Some hotels can’t stomach waste disposal onus

According to the BBMP, wet waste constitutes at least 80 per cent of the garbage generated by hotels.  

Differences over effective ways to dispose of and process waste emerged among members of the Bruhat Bangalore Hotels’ Association during a panel discussion, ‘Dedicated waste management solutions for the hospitality industry’, at the Wake Up, Clean Up Bengaluru exposition here on Tuesday.

While the owner of a famous eatery was sharing the success story of becoming a zero garbage output hotel, an association member declared disposal of waste was not hotels’ responsibility. Soon after Gopinath Prabhu, owner of New Krishna Bhavan on Sampige Road, explained the simple steps his establishment took towards becoming a zero garbage hotel, association member P.C. Rao pointed out that only in Bangalore were those running hotels tasked with garbage management. He contented that it was the Bruhat Bangalore Mahanagara Palike’s (BBMP’s) job as per the Karnataka Municipal Corporations Act 1976. “If the BBMP is going to entrust hoteliers with disposing of garbage, let the property tax and garbage cess be waived,” he remarked.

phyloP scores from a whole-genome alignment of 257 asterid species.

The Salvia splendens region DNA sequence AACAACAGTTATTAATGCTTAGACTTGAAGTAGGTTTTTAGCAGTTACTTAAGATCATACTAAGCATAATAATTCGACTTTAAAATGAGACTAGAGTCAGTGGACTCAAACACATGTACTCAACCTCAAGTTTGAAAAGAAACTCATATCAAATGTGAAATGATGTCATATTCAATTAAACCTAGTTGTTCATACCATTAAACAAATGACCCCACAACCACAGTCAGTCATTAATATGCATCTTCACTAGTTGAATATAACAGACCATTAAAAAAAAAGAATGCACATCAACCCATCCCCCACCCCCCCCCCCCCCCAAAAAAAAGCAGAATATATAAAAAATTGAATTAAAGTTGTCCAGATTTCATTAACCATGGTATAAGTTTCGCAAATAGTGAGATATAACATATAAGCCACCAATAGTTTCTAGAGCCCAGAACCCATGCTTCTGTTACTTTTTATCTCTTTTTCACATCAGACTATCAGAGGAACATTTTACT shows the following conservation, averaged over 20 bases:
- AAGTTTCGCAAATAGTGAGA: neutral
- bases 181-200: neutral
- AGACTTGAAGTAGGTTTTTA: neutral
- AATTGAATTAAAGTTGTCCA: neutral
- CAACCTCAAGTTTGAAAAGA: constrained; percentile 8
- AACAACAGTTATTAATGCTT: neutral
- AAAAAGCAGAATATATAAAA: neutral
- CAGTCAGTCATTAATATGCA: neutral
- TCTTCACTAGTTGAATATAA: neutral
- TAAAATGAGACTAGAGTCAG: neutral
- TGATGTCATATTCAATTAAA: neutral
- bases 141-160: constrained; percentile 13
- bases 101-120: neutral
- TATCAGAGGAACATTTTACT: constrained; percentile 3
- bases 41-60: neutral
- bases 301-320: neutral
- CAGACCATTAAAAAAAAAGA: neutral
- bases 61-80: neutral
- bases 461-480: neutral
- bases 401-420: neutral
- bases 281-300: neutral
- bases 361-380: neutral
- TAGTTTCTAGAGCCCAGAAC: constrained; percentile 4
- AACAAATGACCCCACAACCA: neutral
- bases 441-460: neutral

But association president Vasudev Adiga assured the BBMP of support from the hoteliers by reducing the quantum of garbage by doing away with disposable items and segregating waste at source.

Just 5 out of 300

Mr. Prabhu said his hotel generates around 300 kg of waste, of which a mere five kg of inerts is handed over to the BBMP. He said that 200 kg of cooked food waste is picked up by piggeries, 25 kg vegetable and fruit peels are composted, 25 kg coffee grounds and tea leaves and 25 kg of ash is given to parks. Used paper cups and serviettes are sold to scrap dealers once every 15 days.

Zero output

Tejaswini Ananth Kumar from Adamya Chetana Trust, which provides midday meals to 72,000 primary schoolchildren in the city, said there was zero garbage output from the trust kitchens. The trust uses briquettes and coconut shells as fuel, besides biogas. While the ash is sent to farmers’ fields, vegetable waste to goshalas while leftover food is distributed in slums at the end of the day. She urged caterers to use reusable utensils, even if it means increase in water usage to clean them.

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Printable version | Nov 27, 2021 4:41:44 AM |

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